In his book, The Theory of Everything, Physicist Stephen Hawking postulates a single unifying theory to explain the seemingly inexplicable logic of the universe. For the last 35 years, Democrats have similarly been grappling to explain why the conservative movement inexplicably keeps evolving further right while Latino, minority and young voters continue to expand the liberal base and voter rolls.
For Democrats to understand the mysterious forces that created the modern Republican party, we need a single unifying theory of conservative politics. Here it is:
Winning presidencies does not work for conservatives.
That’s right. Having a Republican in the Oval Office is no longer the key to understanding the conservative universe.
You see, the conservatives’ goal is to undo the New Deal and Great Society programs of the 20th century and redirect America toward less government and more unfettered capitalism. But for several election cycles, the conservative movement stagnated under the mistaken premise that just electing Republican presidents would achieve that goal. As anti-tax crusader Grover Norquist once put it, conservatives just needed a pliable Republican president “with enough working digits to handle a pen” to sign their right-wing legislation.
However, history has disproved the Norquist theory. The last six Republican presidents – Dwight Eisenhower, Richard Nixon, Gerald Ford, Ronald Reagan, George H. W. Bush and George W. Bush – were all thwarted by Democratic congresses that would not send them the legislation those Republican presidents would have to sign to rewrite the social contract.
So after those somewhat disappointing Republican empires that didn’t remake America the way they’d hoped, conservatives finally came to realize the real battle is not for the White House, it’s for control of the legislative branch. The Oval Office will always be a revolving door where every 8 to 16 years at the most, the reigns of executive power will shift parties.
To finally get pure conservative policy written into law, Republicans need to create a permanent majority in both chambers of congress that will be in place the next time a Republican president holds the pen. (Much like the dual Democratic majorities that allowed FDR and Lyndon Johnson to advance progressive agendas during their terms, and the filibuster-proof majority Barack Obama briefly enjoyed during the first year of his first term.)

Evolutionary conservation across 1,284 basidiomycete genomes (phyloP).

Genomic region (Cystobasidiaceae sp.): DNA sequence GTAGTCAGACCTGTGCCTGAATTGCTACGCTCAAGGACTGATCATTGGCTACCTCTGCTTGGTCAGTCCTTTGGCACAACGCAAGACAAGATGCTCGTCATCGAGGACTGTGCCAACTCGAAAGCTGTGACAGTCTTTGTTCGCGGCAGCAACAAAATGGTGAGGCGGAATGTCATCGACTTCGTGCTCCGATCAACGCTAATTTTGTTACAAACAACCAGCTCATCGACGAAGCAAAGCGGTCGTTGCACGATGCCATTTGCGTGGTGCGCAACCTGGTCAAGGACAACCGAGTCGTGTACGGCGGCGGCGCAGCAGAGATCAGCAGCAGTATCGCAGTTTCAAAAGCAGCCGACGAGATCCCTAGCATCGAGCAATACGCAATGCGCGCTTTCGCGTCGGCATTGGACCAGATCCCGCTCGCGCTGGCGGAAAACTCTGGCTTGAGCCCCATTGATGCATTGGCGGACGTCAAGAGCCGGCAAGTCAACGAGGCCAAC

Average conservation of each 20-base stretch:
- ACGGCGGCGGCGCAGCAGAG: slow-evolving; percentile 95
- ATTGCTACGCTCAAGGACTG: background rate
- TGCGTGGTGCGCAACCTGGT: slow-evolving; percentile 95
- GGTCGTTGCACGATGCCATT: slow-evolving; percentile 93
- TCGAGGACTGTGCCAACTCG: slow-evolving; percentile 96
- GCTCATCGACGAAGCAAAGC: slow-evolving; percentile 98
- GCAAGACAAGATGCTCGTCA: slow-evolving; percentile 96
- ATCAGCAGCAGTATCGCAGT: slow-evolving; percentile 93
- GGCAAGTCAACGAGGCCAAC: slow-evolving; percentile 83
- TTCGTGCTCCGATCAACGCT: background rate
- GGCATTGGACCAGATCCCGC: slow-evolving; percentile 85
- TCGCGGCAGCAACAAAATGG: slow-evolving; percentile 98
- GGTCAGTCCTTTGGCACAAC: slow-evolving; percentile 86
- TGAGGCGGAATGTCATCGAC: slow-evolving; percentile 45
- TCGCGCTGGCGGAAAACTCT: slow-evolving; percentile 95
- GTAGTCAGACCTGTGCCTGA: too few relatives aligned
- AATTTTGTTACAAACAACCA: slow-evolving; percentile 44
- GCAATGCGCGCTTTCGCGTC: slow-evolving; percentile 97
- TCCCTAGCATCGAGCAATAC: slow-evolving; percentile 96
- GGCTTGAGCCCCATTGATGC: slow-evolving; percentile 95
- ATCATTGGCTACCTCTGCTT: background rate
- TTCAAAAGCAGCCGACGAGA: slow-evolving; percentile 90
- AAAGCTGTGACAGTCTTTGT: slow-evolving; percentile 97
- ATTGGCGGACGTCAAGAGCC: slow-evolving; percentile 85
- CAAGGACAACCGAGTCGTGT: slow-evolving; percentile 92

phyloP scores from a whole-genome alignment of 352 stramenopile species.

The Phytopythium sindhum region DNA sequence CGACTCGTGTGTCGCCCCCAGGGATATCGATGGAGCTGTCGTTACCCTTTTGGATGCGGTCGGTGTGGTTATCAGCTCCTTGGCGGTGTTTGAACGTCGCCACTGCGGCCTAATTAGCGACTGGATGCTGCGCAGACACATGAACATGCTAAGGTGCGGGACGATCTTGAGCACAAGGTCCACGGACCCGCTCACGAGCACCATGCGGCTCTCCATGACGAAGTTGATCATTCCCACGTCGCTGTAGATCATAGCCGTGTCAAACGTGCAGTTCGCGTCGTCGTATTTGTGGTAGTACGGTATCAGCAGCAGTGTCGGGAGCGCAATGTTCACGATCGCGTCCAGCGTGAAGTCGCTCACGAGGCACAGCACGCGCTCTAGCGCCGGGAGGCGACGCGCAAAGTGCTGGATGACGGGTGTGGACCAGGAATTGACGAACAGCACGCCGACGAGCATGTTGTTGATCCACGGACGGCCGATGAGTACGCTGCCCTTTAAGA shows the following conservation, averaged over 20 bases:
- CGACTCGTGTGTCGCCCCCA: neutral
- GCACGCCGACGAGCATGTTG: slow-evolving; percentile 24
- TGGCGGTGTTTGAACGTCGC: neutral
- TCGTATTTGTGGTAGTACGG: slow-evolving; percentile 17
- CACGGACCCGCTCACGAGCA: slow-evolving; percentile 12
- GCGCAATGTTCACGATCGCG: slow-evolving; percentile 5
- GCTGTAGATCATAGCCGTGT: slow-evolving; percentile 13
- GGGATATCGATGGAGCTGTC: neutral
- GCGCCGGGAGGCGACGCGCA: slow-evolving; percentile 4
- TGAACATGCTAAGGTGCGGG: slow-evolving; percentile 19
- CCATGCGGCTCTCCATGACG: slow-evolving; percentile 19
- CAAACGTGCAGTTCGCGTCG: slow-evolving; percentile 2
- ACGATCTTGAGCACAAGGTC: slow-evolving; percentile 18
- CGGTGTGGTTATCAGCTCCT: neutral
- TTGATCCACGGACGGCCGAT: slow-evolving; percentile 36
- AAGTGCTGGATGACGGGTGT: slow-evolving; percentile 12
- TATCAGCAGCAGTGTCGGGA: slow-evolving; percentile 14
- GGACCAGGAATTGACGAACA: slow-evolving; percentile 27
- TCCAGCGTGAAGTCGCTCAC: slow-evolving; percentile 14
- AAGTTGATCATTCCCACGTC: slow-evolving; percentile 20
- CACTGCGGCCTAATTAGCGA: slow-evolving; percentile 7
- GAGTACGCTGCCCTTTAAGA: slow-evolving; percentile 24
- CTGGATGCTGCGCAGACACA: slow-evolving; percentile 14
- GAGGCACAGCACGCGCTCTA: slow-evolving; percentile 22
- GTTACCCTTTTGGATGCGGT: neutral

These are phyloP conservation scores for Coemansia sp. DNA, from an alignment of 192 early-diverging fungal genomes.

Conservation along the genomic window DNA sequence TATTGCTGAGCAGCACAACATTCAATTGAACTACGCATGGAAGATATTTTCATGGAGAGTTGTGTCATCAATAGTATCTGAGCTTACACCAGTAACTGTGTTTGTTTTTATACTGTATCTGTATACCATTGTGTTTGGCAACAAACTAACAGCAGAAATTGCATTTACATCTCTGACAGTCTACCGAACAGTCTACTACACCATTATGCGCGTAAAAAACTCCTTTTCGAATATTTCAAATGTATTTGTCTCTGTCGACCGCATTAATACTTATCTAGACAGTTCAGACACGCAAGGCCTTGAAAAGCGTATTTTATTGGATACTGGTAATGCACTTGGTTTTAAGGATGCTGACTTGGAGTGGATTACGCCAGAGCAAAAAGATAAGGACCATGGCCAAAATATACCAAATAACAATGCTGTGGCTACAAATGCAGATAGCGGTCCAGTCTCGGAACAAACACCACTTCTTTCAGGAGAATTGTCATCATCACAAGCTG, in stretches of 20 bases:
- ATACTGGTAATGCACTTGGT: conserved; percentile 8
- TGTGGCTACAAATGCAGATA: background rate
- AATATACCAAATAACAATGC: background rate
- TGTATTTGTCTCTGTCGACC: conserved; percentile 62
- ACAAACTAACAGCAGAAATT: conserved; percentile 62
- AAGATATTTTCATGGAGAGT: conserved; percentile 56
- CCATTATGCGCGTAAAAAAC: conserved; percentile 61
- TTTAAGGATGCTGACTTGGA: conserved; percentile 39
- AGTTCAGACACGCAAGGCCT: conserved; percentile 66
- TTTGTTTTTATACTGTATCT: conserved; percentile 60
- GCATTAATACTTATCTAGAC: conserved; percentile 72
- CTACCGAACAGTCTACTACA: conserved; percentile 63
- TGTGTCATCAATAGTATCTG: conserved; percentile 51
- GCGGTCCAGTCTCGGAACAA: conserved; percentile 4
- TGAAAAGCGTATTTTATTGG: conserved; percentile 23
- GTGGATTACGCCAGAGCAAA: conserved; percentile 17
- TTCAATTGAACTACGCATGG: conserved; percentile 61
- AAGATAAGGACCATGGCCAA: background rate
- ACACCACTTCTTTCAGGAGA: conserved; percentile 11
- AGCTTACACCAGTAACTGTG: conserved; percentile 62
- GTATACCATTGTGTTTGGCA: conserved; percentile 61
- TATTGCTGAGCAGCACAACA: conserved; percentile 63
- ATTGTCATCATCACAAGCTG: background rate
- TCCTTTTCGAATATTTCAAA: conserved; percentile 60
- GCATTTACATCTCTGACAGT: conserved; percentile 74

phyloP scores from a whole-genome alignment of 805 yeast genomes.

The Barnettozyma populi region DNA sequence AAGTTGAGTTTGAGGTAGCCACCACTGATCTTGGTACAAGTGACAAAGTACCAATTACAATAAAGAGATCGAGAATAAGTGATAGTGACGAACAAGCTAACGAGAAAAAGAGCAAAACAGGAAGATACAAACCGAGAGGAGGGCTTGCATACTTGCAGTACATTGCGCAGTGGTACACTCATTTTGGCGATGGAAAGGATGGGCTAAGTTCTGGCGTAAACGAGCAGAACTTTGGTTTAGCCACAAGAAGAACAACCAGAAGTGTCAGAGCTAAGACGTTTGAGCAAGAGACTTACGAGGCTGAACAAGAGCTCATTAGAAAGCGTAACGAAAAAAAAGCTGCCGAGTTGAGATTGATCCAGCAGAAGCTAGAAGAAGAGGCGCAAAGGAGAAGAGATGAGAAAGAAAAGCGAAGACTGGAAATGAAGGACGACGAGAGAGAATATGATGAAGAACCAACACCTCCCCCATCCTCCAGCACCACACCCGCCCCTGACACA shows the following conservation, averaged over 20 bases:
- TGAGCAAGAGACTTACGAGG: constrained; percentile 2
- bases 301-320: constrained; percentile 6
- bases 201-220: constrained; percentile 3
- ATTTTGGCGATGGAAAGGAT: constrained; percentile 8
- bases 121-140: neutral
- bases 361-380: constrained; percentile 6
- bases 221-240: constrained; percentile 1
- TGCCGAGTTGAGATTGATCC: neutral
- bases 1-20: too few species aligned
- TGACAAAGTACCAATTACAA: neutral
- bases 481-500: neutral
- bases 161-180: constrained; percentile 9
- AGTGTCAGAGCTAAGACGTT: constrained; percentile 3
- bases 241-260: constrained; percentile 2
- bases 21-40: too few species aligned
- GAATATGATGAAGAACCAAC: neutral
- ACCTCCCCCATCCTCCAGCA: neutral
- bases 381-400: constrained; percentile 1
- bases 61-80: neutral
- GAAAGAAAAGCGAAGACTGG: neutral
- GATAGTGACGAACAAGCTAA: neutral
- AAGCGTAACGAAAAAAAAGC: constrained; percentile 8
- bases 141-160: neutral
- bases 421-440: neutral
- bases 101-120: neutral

It may not be in 2016, though they’d surely like it to be. It may not even be in 2020, if presumptive Democratic presidential nominee Hillary Clinton wins and is able to hold on for a second term. But surely by 2024 at the latest, the White House will flip again and line up the political planets for a perfect conservative eclipse.
In the meantime, a Clinton presidency can do little harm if a Republican congress continues to block and obstruct the Democratic agenda, as they’ve done more or less successfully for the last 6 years. It’s basically a four-corners offense killing time as it watches the clock run out on Democratic presidents.
At this point in the political calculus, one must test the theory by asking, “Since Republicans have solid congressional majorities now, why are conservatives flirting with such unelectable far-right presidential candidates like Dr. Ben Carson and Ted Cruz if they only need a moderate GOP puppet in the White House to sign the bills?”
But the theory still holds up. Because while gerrymandering will keep the House is solidly Republican at least until after the 2020 census, the Senate is poised to flip back to a Democratic majority again in 2016, when the GOP will be defending 24 seats and the Democrats only 10. So allowing the party to move back to the middle by nominating a supposedly “electable” moderate like Jeb Bush would likely lead to a nominally conservative administration coupled with a Democratic Senate that will still thwart any real legislative reform.
No, what the party of Bill Kristol and Laura Ingraham really wants is to wait it out for a Republican trifecta. They need their version of the FDR or Lyndon Johnson presidencies where conservatives control all the levers of government. That’s when the true believers of the Tea Party movement will experience its ultimate rapture. So they must continue to push the mid-term electorates further right even while the national electorate moves left. They need to protect their congressional majorities until the inevitable winds of change land a Republican back in the executive branch.
Only then will their universe become whole. At least that is their current unifying theory.
True, it’s only a theory, and no one knows whether it will stand the test of time and history. But as of now it’s the best one Democrats have to explain this crazy political universe of ours.